- If you are a food organisation (whether community-led, social enterprise, business, charity, etc.), explore research that could benefit your work, identify opportunities for future collaborations, and work with researchers to drive positive social change.
- If you are a researcher, explore how to improve your research impact, network and develop partnerships with practitioner organisations, and design research that has a social purpose and can deliver real change.
We’re back online to post about the local food project and our plans for the new year!
While we’ve been offline on this website, work on the project has been proceeding apace over our Christmas ‘break’. We’ve been pushing to complete our survey, and we’re excited to announce that we’re nearly there! So far, 281 responses. But we see that some 74 questionnaires were begun and not yet completed. If these were finished up, we’d have a total of 355 – which is 55 more than our original target, and that would be super. So, if you’ve started and not finished, or if you’re inclined to give it a go, please could we ask you to spare a few moments of your time and click here? Though the time taken to complete each survey has varied between respondents, we’re still averaging about 10 minutes per respondent to complete the survey. Which is not bad!
We’ve also begun work on our second phase of data collection, which involves participatory workshops in Norfolk, Essex and Suffolk. Our first workshop will be in Norfolk on the 1st of February and we’re looking forward to it. We’ll be meeting with people from Master Gardner in Norfolk – who’ve recently also done work with the University of Coventry around health and community.Once we’re done we’ll post a short summary and pictures here.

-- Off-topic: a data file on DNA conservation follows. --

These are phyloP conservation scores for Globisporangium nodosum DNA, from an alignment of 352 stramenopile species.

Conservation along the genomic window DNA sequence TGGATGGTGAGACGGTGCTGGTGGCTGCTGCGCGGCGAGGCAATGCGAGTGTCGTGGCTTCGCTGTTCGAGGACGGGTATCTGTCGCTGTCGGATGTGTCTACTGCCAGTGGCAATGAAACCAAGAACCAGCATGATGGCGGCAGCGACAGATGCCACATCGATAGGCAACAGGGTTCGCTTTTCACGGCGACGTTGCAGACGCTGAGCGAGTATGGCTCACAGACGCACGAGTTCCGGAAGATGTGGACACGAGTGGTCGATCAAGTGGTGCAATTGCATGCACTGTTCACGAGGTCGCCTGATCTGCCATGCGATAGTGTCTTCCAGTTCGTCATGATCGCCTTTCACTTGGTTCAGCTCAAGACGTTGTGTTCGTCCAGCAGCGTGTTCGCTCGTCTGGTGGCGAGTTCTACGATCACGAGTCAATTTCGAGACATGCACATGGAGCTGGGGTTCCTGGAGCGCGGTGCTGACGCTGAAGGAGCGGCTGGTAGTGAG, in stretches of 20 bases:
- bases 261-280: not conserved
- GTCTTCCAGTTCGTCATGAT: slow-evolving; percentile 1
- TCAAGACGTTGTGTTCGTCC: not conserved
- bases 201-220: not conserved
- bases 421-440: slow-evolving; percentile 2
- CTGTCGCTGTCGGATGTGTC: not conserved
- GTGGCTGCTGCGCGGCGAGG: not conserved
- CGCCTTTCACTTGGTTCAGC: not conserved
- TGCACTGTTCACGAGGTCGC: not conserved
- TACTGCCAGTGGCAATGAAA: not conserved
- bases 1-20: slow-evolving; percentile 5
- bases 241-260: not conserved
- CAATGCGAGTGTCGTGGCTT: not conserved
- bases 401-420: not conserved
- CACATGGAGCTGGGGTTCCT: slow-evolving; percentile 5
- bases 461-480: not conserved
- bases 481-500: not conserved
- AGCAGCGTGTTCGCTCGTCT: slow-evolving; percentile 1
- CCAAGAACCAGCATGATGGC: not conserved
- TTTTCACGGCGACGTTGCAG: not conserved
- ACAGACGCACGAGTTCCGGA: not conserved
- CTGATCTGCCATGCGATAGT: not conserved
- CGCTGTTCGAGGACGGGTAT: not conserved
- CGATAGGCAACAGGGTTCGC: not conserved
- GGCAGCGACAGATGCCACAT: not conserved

In the meanwhile, we’re spending time designing our workshop, and continuing with the (mammoth) task of reviewing the literature on local food to try and sieve out references to health and well-being. And we’re working on the final details for our upcoming Food in Transition workshop.
So we’re planning, and reading, and designing and moving forward. Watch this space!
[Cover Photo for this post: Jules Pretty]
We’ve begun data collection on our Local Food and Well-being project! We are looking for people from Essex, Norfolk and Suffolk to spend a few minutes filling in the questions here: https://essex.eu.qualtrics.com/SE/?SID=SV_bkFHMUzDDuAjejb
We’re doing the first major study on the links between local food and well-being and we would really like to hear from you if you live in Essex, Norfolk or Suffolk. The study will help us to contribute to local initiatives in health, well-being and sustainable living. We’re excited to be able to base it within our local area and are keen to base our findings on a wide range of opinions.
Filling in the survey should take less than 15 minutes of your time. Please also feel free to circulate this survey to friends and family who live in these counties. It’s really important that we have as many responses as possible!
If you would like more information about the research, please contact Dr. Zareen Bharucha (zpbhar at essex.ac.uk). We’ll also post regular updates here as data starts to come in.
We’ve begun! Our new research project will explore the links between local food and wellbeing in the East of England (Essex, Norfolk and Suffolk). Regular updates here.
‘Wellbeing’ is currently a fashionable concept. Just out this week, the Office of National Statistics have released a number of publications on the measurement of national wellbeing, which includes interactive tools for local mapping of wellbeing. These map counties and local authorities in terms of scores along four dimensions: respondents ‘life satisfaction’, ‘worthwhileness’, ‘happiness’ and ‘anxiety’. All four dimensions were measured on a 10-point scale; key findings are listed here and results are here.
Maps show that Suffolk, Norfolk and Essex score in-line with or above UK-wide percentages of respondents reporting medium or high life satisfaction; all three counties have a higher percentage of respondents reporting feelings of happiness than the UK-wide figure. Finally, compared with national averages, Suffolk and Essex had a lower percentage of people reporting having felt ‘high or very high anxiety yesterday’ than the UK-wide percentage, but Norfolk was higher.